The programme pays a special attention to developing the road service. Moreover, 70 hunter’s houses will be set up in the country. Belarus will create agro-tourist centres. In particular, 178 new rural manors will be constructed (18 manors will be set up in the Brest oblast, 36 – in the Vitebsk oblast, 24 – in the Gomel oblast, 30 – in the Grodno oblast, 38 – in the Minsk oblast, 32 – in the Mogilev oblast).

    This country will assign Br697 billion for implementation of the National Programme on Tourism Development. Practically, all the funds will be invested in tourism infrastructure development. On the whole, the programme foresees the development of the tourist business on the territories of 118 regions, small and middle towns with the participation of state-owned and private companies and investors, Alexander Grigorov noted.

    Belarus completing state cadastre of tourist resources

    On developing new tourist routes Belarusian travel agencies will be able to use the information of the state cadastre of tourist resources of Belarus. The creation of the cadastre was launched in 2006 and has been almost completed by now, Minister of Sports and Tourism of Belarus Alexander Grigorov stated.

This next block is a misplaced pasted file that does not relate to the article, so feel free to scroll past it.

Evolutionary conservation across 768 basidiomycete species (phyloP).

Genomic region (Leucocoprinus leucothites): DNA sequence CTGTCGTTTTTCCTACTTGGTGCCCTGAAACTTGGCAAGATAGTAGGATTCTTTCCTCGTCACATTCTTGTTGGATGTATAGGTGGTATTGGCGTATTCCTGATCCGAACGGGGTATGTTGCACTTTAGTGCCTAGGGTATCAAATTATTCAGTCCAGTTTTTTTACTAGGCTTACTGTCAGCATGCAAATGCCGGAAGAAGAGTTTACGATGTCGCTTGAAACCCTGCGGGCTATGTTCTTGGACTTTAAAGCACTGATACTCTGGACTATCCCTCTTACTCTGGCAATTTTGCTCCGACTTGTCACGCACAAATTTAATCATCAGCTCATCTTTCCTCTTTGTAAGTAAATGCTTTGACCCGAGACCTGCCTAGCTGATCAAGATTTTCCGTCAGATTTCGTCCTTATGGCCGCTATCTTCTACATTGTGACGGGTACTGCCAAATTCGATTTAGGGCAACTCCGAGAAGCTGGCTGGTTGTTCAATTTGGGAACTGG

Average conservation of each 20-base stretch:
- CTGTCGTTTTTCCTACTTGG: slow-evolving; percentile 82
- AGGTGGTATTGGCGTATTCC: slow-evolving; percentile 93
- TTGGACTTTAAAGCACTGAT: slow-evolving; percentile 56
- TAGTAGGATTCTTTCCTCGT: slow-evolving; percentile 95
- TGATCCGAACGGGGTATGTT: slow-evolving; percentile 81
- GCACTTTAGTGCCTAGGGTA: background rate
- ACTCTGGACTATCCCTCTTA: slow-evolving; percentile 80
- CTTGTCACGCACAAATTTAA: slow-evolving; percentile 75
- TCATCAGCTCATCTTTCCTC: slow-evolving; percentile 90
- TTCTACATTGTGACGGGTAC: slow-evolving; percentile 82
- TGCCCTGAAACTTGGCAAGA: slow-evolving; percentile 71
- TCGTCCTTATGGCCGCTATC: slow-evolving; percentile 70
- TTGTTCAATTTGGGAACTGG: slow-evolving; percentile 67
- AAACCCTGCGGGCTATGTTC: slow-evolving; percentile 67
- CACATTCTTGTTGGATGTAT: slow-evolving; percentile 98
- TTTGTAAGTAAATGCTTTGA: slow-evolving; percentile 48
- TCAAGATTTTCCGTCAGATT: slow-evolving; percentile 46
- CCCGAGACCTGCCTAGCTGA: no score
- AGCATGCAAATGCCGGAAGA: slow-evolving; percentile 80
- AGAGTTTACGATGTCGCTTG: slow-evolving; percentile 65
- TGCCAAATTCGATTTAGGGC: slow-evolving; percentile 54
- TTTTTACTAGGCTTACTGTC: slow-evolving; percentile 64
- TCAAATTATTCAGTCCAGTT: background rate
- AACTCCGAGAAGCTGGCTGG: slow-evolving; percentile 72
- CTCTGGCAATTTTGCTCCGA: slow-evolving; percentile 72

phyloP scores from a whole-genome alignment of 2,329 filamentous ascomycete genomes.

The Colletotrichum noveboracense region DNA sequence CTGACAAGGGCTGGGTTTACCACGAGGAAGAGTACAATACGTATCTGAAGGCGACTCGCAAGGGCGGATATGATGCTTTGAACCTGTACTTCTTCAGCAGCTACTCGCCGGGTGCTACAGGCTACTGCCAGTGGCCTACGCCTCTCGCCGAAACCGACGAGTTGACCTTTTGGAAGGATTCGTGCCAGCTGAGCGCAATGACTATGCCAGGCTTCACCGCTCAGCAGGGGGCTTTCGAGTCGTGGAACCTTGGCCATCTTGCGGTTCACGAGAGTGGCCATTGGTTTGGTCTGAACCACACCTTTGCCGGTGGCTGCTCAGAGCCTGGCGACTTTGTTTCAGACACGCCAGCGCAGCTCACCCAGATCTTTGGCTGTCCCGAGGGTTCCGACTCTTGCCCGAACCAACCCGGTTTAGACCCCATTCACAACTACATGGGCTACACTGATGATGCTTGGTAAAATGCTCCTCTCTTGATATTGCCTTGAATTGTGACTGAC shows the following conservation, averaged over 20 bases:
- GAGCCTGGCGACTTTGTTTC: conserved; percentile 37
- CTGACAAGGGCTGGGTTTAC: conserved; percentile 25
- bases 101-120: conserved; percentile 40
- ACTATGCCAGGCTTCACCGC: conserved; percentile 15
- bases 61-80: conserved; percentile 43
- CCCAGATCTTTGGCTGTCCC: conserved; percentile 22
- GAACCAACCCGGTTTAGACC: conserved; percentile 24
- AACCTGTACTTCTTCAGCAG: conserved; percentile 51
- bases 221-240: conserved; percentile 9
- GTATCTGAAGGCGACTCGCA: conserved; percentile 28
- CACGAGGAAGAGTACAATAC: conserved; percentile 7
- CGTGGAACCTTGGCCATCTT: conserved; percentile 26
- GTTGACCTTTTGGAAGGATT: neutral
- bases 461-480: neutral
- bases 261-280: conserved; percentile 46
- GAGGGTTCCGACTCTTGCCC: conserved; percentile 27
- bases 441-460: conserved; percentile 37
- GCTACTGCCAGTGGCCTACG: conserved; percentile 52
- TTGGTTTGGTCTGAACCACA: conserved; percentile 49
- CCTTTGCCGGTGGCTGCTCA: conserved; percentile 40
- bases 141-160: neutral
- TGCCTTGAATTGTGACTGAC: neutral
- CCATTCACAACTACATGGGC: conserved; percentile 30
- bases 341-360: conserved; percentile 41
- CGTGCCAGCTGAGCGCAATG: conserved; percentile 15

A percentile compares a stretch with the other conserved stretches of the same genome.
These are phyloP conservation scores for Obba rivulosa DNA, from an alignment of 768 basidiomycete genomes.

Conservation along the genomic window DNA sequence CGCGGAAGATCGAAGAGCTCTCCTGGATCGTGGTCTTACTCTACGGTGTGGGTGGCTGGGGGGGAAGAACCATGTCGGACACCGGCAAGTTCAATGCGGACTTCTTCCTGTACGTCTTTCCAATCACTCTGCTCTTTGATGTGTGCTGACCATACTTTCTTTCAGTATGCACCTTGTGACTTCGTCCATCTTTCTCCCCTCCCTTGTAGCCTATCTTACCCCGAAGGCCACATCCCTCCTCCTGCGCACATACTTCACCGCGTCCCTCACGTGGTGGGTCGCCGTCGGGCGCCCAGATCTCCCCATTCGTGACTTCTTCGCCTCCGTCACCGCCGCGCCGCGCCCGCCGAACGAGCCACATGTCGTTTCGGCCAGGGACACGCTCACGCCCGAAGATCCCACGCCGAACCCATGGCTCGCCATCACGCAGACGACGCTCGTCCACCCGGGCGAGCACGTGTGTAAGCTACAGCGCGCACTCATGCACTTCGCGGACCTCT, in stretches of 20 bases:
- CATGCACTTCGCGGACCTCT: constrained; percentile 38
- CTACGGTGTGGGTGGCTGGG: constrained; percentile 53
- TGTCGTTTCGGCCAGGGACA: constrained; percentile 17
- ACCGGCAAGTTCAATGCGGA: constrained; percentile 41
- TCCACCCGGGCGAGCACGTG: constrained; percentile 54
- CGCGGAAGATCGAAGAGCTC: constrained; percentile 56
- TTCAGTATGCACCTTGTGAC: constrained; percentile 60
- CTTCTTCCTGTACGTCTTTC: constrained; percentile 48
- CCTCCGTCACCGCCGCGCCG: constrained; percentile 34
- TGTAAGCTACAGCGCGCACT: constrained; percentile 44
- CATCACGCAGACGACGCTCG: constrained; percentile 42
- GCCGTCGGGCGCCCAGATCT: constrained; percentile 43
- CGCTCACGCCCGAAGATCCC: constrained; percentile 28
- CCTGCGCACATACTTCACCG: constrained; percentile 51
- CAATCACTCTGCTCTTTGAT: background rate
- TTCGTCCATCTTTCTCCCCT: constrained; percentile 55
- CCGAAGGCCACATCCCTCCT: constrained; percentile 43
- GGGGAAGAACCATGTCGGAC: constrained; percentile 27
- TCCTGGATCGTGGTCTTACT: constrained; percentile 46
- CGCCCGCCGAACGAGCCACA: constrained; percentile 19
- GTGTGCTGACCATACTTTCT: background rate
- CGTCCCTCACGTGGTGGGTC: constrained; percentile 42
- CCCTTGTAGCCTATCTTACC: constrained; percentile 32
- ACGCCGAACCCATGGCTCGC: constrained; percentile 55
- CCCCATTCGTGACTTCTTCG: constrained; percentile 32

The information system, being created in Belarus for the first time, will contain the main information about the tourist objects, their status, scientific, economic, historical, ecological and cultural values, geographical position and boundaries, their protection and nature management.

    The information of the state cadastre of tourist resources of Belarus will help use the historical, cultural and natural potential more efficiently, the Minister added.

    Belarus to introduce new system to count incoming tourists

    There are plans to introduce a new system in Belarus to count incoming tourists according to methods of the World Tourism Organisation (WTO), Belarusian Sports and Tourism Minister Alexander Grigorov told media on December 28.